Radar Detectors Product Guide

Radar Detectors

If you have a tendency of speeding while driving, investing in a radar detector may end up saving you a lot of money. Millions of speeding tickets are issued every year to drivers who exceed the speed limit. By adding a radar detector to your vehicle, you can help track police detection and slow down when needed.

Here at J&R we carry an assortment of radar detectors from manufacturers like Cobra, Beltronics and Whistler. Driving a car is considered one of the main pleasures of life and getting a license to drive is considered a pivotal threshold from childhood to adulthood. Along with these pleasures come the possibilities of traffic accidents, often resulting in added regulations to control the speed of traffic. Speed Limits are posted and enforced by traffic patrols. These patrols aim radar devices at moving cars to determine how fast they're going. If the speed is higher than the limit, the car is stopped and given a ticket, which usually means paying a sum of money to the governing agency.

An average of about 40,000,000 speeding tickets are issued, each year, in the United States. The value of imposed fines may account for a considerable percentage of the budget for a District or State.

Using a Radar Detector helps prevent the possibility from getting stopped for speeding. They're designed to let you know when radar frequencies are being used on the road. Your awareness lets you adjust speed to meet speed-limit requirements.

Most Radar Detectors can detect virtually all frequencies currently being used by traffic agencies. As traffic agencies may upgrade their radar bands, it's advisable to purchase a new detector every 2 or 3 years. A few high-end models have upgradeable circuits so you can add new protection, as it becomes available.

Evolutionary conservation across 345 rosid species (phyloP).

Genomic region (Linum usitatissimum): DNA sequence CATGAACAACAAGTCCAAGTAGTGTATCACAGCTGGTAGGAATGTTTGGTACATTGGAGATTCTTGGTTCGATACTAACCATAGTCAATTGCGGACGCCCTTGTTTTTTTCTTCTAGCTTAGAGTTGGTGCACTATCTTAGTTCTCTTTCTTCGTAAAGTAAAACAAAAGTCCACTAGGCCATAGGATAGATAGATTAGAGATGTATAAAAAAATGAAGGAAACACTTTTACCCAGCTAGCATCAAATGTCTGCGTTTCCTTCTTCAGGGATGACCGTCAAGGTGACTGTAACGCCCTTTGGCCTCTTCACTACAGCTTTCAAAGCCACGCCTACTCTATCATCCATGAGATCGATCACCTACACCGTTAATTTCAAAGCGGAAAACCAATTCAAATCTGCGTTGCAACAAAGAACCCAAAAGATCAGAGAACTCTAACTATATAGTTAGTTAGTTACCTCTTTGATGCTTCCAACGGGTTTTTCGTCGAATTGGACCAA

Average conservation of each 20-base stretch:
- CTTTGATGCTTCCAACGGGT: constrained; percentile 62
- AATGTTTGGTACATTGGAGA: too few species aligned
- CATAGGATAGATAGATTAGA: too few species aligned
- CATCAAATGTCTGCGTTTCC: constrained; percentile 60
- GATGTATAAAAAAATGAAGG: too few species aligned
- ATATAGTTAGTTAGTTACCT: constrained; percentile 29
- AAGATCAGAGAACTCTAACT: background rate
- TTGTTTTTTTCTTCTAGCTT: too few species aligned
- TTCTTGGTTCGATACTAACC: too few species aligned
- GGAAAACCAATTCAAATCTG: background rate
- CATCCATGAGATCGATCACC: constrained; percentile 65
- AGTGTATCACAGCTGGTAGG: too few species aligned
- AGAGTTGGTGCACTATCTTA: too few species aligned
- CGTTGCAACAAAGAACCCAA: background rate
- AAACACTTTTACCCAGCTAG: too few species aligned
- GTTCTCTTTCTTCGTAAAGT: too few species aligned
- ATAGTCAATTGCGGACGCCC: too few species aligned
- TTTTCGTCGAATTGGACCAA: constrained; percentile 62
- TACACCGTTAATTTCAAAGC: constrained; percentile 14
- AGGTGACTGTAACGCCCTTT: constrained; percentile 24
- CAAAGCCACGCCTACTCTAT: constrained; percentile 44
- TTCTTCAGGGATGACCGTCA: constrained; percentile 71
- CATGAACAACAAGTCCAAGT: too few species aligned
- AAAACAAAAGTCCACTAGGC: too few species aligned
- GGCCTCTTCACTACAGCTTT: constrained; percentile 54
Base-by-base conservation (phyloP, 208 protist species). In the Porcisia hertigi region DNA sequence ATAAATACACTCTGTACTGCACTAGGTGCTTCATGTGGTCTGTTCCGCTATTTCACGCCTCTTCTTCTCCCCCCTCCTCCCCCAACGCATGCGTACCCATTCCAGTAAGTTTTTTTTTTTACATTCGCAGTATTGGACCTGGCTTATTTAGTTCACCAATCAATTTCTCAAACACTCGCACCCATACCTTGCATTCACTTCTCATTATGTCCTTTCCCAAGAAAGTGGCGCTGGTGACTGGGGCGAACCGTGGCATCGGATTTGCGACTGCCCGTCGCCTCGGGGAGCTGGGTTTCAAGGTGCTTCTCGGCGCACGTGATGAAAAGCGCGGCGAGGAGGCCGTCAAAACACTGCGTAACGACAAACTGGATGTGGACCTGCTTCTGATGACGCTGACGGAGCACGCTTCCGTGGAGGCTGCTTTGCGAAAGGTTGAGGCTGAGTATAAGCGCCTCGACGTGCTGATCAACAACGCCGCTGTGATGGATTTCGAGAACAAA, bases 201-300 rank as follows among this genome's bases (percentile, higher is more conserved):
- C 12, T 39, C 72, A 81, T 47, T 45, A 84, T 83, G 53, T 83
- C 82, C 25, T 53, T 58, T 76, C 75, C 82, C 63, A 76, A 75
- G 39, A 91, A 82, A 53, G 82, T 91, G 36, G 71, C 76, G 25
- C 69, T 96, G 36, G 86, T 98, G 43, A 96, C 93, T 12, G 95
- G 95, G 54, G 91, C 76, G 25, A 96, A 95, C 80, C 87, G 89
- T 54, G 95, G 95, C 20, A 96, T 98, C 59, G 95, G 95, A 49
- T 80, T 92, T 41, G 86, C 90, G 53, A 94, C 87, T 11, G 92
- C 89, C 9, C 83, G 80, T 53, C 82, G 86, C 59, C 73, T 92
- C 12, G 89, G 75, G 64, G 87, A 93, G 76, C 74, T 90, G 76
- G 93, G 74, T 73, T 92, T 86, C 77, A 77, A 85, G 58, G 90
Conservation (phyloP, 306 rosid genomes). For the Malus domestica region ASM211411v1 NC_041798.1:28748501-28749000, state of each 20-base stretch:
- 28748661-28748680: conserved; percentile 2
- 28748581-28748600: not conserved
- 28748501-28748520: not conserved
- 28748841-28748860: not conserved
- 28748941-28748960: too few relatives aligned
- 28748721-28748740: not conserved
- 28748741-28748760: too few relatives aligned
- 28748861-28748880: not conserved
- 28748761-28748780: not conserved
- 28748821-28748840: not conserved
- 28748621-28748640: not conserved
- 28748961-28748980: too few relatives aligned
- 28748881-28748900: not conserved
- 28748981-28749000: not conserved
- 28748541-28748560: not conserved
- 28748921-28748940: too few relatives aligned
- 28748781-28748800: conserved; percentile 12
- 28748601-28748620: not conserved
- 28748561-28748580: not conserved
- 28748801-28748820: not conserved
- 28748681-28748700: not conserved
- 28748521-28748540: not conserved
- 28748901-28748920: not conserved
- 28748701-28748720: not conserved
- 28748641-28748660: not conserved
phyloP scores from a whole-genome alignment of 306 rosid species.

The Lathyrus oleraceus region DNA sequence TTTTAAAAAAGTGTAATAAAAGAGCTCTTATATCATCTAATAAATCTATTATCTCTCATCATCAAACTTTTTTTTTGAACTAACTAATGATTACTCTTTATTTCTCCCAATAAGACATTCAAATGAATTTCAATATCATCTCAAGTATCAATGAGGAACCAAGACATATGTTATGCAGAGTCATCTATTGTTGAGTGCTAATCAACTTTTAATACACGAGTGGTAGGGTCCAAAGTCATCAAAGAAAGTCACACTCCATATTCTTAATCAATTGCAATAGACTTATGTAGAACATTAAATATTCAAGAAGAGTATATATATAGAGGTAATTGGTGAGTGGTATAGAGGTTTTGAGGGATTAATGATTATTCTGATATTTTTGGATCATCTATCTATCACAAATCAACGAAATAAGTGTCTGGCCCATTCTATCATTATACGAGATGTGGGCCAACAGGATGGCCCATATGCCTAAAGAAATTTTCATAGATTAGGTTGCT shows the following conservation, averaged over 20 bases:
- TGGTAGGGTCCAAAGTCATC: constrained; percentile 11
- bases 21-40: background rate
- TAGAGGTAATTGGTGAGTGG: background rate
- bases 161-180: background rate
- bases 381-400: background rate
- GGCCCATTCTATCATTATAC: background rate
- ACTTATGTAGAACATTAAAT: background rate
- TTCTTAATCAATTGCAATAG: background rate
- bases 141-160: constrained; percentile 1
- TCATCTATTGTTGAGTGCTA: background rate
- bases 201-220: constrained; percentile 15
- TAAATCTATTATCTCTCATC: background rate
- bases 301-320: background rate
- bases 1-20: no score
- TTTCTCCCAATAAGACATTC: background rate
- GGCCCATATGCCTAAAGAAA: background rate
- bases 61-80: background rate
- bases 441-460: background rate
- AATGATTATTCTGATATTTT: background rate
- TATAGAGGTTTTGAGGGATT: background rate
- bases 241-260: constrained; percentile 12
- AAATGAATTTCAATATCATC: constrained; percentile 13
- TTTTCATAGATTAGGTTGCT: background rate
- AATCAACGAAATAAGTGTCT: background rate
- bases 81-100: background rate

Consider the following features when purchasing a Radar Detector.

Radar Frequencies

Most Radar Detector models can detect frequencies along the X, K and Ka bands. Entry models may only detect signals from a limited portion of the Ka radar band. Advanced models may have Wideband detection, allowing more Ka frequencies to be detected.


How soon can this Radar Detector detect when radar frequencies are being used on the road?

Most entry models have a sensitivity range of about 1 mile. Advanced models may go up to 3 miles. This is very important because, at 60 miles per hour, you detect radar signals only 1 minute ahead with an entry model and up to 3 minutes ahead with an advanced model. An advanced model gives you more time to react and adjust your speed.

Sometimes, traffic agents may use low-power radar to compromise your detector's sensitivity. This can reduce alert time as much as 60%. You'll have less than 30 seconds to react with an entry model and up to 75 seconds to react with an advanced model.


This feature deals with something known as Frequency Pollution.

Selectivity deals with the ability to filter out non-police radar frequencies from other radar frequencies that may be present along the roadway. There are many common devices that can emit X and K band frequencies. Many car alarms and remote garage door openers may use X band frequencies. Often, these devices can trigger false alarms on many radar detectors.

Most models can adequately select police radar frequencies. Advanced models offer greater selectivity, offering higher filtration of confounding frequencies and less possibility of false alarms.

Laser Frequencies